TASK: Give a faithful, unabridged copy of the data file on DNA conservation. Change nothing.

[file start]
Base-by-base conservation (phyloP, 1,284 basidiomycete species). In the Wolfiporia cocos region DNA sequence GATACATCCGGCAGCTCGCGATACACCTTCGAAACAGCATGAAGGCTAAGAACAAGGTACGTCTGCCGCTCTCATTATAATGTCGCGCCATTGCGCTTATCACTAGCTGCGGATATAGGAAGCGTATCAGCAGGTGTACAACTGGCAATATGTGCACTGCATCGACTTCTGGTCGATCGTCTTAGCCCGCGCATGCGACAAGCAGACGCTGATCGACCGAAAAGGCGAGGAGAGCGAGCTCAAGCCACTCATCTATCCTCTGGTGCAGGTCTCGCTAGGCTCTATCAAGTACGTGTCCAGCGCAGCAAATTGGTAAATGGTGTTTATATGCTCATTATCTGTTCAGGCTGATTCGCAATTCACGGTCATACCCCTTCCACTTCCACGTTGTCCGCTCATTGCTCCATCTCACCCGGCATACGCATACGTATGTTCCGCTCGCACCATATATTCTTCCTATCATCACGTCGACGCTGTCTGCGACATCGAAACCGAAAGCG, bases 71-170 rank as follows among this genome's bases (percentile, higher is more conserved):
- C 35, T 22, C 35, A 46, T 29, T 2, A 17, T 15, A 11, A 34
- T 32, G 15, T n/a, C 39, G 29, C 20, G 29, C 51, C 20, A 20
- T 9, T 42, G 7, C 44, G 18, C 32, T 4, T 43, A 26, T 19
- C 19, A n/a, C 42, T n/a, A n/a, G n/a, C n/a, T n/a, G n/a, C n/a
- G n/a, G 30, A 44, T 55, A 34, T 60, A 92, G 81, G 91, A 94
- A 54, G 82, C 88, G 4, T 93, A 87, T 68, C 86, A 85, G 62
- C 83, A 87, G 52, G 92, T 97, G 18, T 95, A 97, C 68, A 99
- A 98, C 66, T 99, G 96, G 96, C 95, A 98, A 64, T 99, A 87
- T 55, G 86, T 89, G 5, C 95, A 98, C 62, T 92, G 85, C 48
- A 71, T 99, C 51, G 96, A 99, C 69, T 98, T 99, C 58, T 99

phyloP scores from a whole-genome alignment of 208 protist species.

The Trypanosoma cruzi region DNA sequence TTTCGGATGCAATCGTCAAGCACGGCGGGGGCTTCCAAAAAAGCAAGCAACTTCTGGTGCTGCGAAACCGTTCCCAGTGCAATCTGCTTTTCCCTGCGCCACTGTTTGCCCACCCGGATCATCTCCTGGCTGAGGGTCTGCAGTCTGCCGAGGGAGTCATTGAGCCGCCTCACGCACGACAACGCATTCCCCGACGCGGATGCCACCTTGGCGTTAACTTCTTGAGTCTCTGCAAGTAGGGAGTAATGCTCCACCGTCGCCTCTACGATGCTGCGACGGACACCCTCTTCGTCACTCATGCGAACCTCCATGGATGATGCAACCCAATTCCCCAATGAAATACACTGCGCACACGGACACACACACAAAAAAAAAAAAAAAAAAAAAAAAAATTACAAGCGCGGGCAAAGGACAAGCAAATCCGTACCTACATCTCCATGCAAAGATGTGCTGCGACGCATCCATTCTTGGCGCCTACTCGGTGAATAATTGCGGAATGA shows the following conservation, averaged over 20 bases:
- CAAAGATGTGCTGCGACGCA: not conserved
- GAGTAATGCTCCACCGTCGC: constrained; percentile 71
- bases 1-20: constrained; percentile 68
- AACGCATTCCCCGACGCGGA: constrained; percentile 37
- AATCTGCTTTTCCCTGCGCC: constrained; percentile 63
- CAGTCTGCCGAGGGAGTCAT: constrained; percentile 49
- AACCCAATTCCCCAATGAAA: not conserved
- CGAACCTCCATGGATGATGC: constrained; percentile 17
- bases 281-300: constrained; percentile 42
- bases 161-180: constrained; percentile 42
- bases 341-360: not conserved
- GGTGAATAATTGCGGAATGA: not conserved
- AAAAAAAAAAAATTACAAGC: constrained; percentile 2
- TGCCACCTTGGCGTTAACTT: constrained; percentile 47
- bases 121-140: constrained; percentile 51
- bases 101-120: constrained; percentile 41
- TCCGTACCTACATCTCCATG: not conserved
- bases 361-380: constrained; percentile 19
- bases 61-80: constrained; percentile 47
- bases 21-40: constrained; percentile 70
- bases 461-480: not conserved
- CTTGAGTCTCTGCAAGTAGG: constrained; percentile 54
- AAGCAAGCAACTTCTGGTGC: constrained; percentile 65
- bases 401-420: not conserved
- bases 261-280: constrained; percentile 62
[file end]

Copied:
Base-by-base conservation (phyloP, 1,284 basidiomycete species). In the Wolfiporia cocos region DNA sequence GATACATCCGGCAGCTCGCGATACACCTTCGAAACAGCATGAAGGCTAAGAACAAGGTACGTCTGCCGCTCTCATTATAATGTCGCGCCATTGCGCTTATCACTAGCTGCGGATATAGGAAGCGTATCAGCAGGTGTACAACTGGCAATATGTGCACTGCATCGACTTCTGGTCGATCGTCTTAGCCCGCGCATGCGACAAGCAGACGCTGATCGACCGAAAAGGCGAGGAGAGCGAGCTCAAGCCACTCATCTATCCTCTGGTGCAGGTCTCGCTAGGCTCTATCAAGTACGTGTCCAGCGCAGCAAATTGGTAAATGGTGTTTATATGCTCATTATCTGTTCAGGCTGATTCGCAATTCACGGTCATACCCCTTCCACTTCCACGTTGTCCGCTCATTGCTCCATCTCACCCGGCATACGCATACGTATGTTCCGCTCGCACCATATATTCTTCCTATCATCACGTCGACGCTGTCTGCGACATCGAAACCGAAAGCG, bases 71-170 rank as follows among this genome's bases (percentile, higher is more conserved):
- C 35, T 22, C 35, A 46, T 29, T 2, A 17, T 15, A 11, A 34
- T 32, G 15, T n/a, C 39, G 29, C 20, G 29, C 51, C 20, A 20
- T 9, T 42, G 7, C 44, G 18, C 32, T 4, T 43, A 26, T 19
- C 19, A n/a, C 42, T n/a, A n/a, G n/a, C n/a, T n/a, G n/a, C n/a
- G n/a, G 30, A 44, T 55, A 34, T 60, A 92, G 81, G 91, A 94
- A 54, G 82, C 88, G 4, T 93, A 87, T 68, C 86, A 85, G 62
- C 83, A 87, G 52, G 92, T 97, G 18, T 95, A 97, C 68, A 99
- A 98, C 66, T 99, G 96, G 96, C 95, A 98, A 64, T 99, A 87
- T 55, G 86, T 89, G 5, C 95, A 98, C 62, T 92, G 85, C 48
- A 71, T 99, C 51, G 96, A 99, C 69, T 98, T 99, C 58, T 99

phyloP scores from a whole-genome alignment of 208 protist species.

The Trypanosoma cruzi region DNA sequence TTTCGGATGCAATCGTCAAGCACGGCGGGGGCTTCCAAAAAAGCAAGCAACTTCTGGTGCTGCGAAACCGTTCCCAGTGCAATCTGCTTTTCCCTGCGCCACTGTTTGCCCACCCGGATCATCTCCTGGCTGAGGGTCTGCAGTCTGCCGAGGGAGTCATTGAGCCGCCTCACGCACGACAACGCATTCCCCGACGCGGATGCCACCTTGGCGTTAACTTCTTGAGTCTCTGCAAGTAGGGAGTAATGCTCCACCGTCGCCTCTACGATGCTGCGACGGACACCCTCTTCGTCACTCATGCGAACCTCCATGGATGATGCAACCCAATTCCCCAATGAAATACACTGCGCACACGGACACACACACAAAAAAAAAAAAAAAAAAAAAAAAAATTACAAGCGCGGGCAAAGGACAAGCAAATCCGTACCTACATCTCCATGCAAAGATGTGCTGCGACGCATCCATTCTTGGCGCCTACTCGGTGAATAATTGCGGAATGA shows the following conservation, averaged over 20 bases:
- CAAAGATGTGCTGCGACGCA: not conserved
- GAGTAATGCTCCACCGTCGC: constrained; percentile 71
- bases 1-20: constrained; percentile 68
- AACGCATTCCCCGACGCGGA: constrained; percentile 37
- AATCTGCTTTTCCCTGCGCC: constrained; percentile 63
- CAGTCTGCCGAGGGAGTCAT: constrained; percentile 49
- AACCCAATTCCCCAATGAAA: not conserved
- CGAACCTCCATGGATGATGC: constrained; percentile 17
- bases 281-300: constrained; percentile 42
- bases 161-180: constrained; percentile 42
- bases 341-360: not conserved
- GGTGAATAATTGCGGAATGA: not conserved
- AAAAAAAAAAAATTACAAGC: constrained; percentile 2
- TGCCACCTTGGCGTTAACTT: constrained; percentile 47
- bases 121-140: constrained; percentile 51
- bases 101-120: constrained; percentile 41
- TCCGTACCTACATCTCCATG: not conserved
- bases 361-380: constrained; percentile 19
- bases 61-80: constrained; percentile 47
- bases 21-40: constrained; percentile 70
- bases 461-480: not conserved
- CTTGAGTCTCTGCAAGTAGG: constrained; percentile 54
- AAGCAAGCAACTTCTGGTGC: constrained; percentile 65
- bases 401-420: not conserved
- bases 261-280: constrained; percentile 62